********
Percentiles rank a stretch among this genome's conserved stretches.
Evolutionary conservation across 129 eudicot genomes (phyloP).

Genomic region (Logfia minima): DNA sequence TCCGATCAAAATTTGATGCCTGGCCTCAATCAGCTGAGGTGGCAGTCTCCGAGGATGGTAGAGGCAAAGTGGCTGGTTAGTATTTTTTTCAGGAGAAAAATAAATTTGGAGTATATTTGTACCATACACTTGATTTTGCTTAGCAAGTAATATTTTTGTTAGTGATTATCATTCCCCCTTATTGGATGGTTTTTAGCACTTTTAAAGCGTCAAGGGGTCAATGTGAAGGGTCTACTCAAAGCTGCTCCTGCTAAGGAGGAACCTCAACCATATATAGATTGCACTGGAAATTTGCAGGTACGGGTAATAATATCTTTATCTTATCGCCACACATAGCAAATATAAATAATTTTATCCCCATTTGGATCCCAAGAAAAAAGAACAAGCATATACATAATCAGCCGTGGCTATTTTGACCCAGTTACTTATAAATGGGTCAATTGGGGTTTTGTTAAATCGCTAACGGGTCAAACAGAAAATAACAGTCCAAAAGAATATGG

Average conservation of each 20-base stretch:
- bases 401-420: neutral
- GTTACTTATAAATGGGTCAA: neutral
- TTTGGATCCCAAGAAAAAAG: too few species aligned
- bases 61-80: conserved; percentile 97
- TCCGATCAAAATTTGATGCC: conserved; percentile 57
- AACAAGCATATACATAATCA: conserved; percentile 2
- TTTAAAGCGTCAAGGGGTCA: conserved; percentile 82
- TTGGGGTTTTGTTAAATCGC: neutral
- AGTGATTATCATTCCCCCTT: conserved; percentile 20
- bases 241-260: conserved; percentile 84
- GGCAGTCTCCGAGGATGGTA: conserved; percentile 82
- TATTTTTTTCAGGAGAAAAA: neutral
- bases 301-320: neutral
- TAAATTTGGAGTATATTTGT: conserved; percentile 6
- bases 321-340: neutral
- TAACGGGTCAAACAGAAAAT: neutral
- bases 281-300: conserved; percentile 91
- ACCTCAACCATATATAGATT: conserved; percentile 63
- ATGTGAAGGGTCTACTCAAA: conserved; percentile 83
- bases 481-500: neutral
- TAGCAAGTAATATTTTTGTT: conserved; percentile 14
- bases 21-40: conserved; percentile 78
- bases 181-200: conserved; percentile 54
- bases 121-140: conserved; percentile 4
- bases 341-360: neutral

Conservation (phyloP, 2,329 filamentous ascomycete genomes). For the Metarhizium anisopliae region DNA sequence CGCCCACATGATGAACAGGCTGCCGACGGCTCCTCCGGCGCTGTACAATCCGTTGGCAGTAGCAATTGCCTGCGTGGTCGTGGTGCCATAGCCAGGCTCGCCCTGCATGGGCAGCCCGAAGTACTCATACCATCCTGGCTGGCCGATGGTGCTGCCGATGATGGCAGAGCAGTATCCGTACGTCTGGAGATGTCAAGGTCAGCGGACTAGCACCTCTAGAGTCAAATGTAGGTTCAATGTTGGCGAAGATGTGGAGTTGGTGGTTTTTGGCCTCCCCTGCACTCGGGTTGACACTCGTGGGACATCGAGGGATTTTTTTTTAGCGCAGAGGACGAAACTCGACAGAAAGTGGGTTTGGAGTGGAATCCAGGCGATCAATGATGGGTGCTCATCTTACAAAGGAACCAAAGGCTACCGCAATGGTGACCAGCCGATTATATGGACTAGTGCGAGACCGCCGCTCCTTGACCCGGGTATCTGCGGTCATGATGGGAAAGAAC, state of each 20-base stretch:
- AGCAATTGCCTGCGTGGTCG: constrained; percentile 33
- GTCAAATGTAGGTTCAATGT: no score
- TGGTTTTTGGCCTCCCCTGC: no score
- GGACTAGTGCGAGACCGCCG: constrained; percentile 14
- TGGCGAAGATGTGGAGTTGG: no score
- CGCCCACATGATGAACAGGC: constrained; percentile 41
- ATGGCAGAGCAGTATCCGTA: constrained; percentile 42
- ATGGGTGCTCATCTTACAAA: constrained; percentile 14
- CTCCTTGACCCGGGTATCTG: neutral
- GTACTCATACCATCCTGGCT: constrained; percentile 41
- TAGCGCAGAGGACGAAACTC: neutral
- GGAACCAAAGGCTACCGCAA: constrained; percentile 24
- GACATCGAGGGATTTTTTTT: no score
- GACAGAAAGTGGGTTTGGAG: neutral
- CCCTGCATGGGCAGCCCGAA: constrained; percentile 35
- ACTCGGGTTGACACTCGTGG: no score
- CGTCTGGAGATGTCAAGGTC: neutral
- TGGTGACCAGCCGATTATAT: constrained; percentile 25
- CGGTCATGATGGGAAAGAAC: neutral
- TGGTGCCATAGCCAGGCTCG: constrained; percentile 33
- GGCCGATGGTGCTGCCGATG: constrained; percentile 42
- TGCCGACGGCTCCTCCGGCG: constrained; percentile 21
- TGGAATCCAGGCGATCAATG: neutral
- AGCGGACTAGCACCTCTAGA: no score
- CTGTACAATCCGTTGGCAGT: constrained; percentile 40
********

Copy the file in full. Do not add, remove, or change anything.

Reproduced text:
Percentiles rank a stretch among this genome's conserved stretches.
Evolutionary conservation across 129 eudicot genomes (phyloP).

Genomic region (Logfia minima): DNA sequence TCCGATCAAAATTTGATGCCTGGCCTCAATCAGCTGAGGTGGCAGTCTCCGAGGATGGTAGAGGCAAAGTGGCTGGTTAGTATTTTTTTCAGGAGAAAAATAAATTTGGAGTATATTTGTACCATACACTTGATTTTGCTTAGCAAGTAATATTTTTGTTAGTGATTATCATTCCCCCTTATTGGATGGTTTTTAGCACTTTTAAAGCGTCAAGGGGTCAATGTGAAGGGTCTACTCAAAGCTGCTCCTGCTAAGGAGGAACCTCAACCATATATAGATTGCACTGGAAATTTGCAGGTACGGGTAATAATATCTTTATCTTATCGCCACACATAGCAAATATAAATAATTTTATCCCCATTTGGATCCCAAGAAAAAAGAACAAGCATATACATAATCAGCCGTGGCTATTTTGACCCAGTTACTTATAAATGGGTCAATTGGGGTTTTGTTAAATCGCTAACGGGTCAAACAGAAAATAACAGTCCAAAAGAATATGG

Average conservation of each 20-base stretch:
- bases 401-420: neutral
- GTTACTTATAAATGGGTCAA: neutral
- TTTGGATCCCAAGAAAAAAG: too few species aligned
- bases 61-80: conserved; percentile 97
- TCCGATCAAAATTTGATGCC: conserved; percentile 57
- AACAAGCATATACATAATCA: conserved; percentile 2
- TTTAAAGCGTCAAGGGGTCA: conserved; percentile 82
- TTGGGGTTTTGTTAAATCGC: neutral
- AGTGATTATCATTCCCCCTT: conserved; percentile 20
- bases 241-260: conserved; percentile 84
- GGCAGTCTCCGAGGATGGTA: conserved; percentile 82
- TATTTTTTTCAGGAGAAAAA: neutral
- bases 301-320: neutral
- TAAATTTGGAGTATATTTGT: conserved; percentile 6
- bases 321-340: neutral
- TAACGGGTCAAACAGAAAAT: neutral
- bases 281-300: conserved; percentile 91
- ACCTCAACCATATATAGATT: conserved; percentile 63
- ATGTGAAGGGTCTACTCAAA: conserved; percentile 83
- bases 481-500: neutral
- TAGCAAGTAATATTTTTGTT: conserved; percentile 14
- bases 21-40: conserved; percentile 78
- bases 181-200: conserved; percentile 54
- bases 121-140: conserved; percentile 4
- bases 341-360: neutral

Conservation (phyloP, 2,329 filamentous ascomycete genomes). For the Metarhizium anisopliae region DNA sequence CGCCCACATGATGAACAGGCTGCCGACGGCTCCTCCGGCGCTGTACAATCCGTTGGCAGTAGCAATTGCCTGCGTGGTCGTGGTGCCATAGCCAGGCTCGCCCTGCATGGGCAGCCCGAAGTACTCATACCATCCTGGCTGGCCGATGGTGCTGCCGATGATGGCAGAGCAGTATCCGTACGTCTGGAGATGTCAAGGTCAGCGGACTAGCACCTCTAGAGTCAAATGTAGGTTCAATGTTGGCGAAGATGTGGAGTTGGTGGTTTTTGGCCTCCCCTGCACTCGGGTTGACACTCGTGGGACATCGAGGGATTTTTTTTTAGCGCAGAGGACGAAACTCGACAGAAAGTGGGTTTGGAGTGGAATCCAGGCGATCAATGATGGGTGCTCATCTTACAAAGGAACCAAAGGCTACCGCAATGGTGACCAGCCGATTATATGGACTAGTGCGAGACCGCCGCTCCTTGACCCGGGTATCTGCGGTCATGATGGGAAAGAAC, state of each 20-base stretch:
- AGCAATTGCCTGCGTGGTCG: constrained; percentile 33
- GTCAAATGTAGGTTCAATGT: no score
- TGGTTTTTGGCCTCCCCTGC: no score
- GGACTAGTGCGAGACCGCCG: constrained; percentile 14
- TGGCGAAGATGTGGAGTTGG: no score
- CGCCCACATGATGAACAGGC: constrained; percentile 41
- ATGGCAGAGCAGTATCCGTA: constrained; percentile 42
- ATGGGTGCTCATCTTACAAA: constrained; percentile 14
- CTCCTTGACCCGGGTATCTG: neutral
- GTACTCATACCATCCTGGCT: constrained; percentile 41
- TAGCGCAGAGGACGAAACTC: neutral
- GGAACCAAAGGCTACCGCAA: constrained; percentile 24
- GACATCGAGGGATTTTTTTT: no score
- GACAGAAAGTGGGTTTGGAG: neutral
- CCCTGCATGGGCAGCCCGAA: constrained; percentile 35
- ACTCGGGTTGACACTCGTGG: no score
- CGTCTGGAGATGTCAAGGTC: neutral
- TGGTGACCAGCCGATTATAT: constrained; percentile 25
- CGGTCATGATGGGAAAGAAC: neutral
- TGGTGCCATAGCCAGGCTCG: constrained; percentile 33
- GGCCGATGGTGCTGCCGATG: constrained; percentile 42
- TGCCGACGGCTCCTCCGGCG: constrained; percentile 21
- TGGAATCCAGGCGATCAATG: neutral
- AGCGGACTAGCACCTCTAGA: no score
- CTGTACAATCCGTTGGCAGT: constrained; percentile 40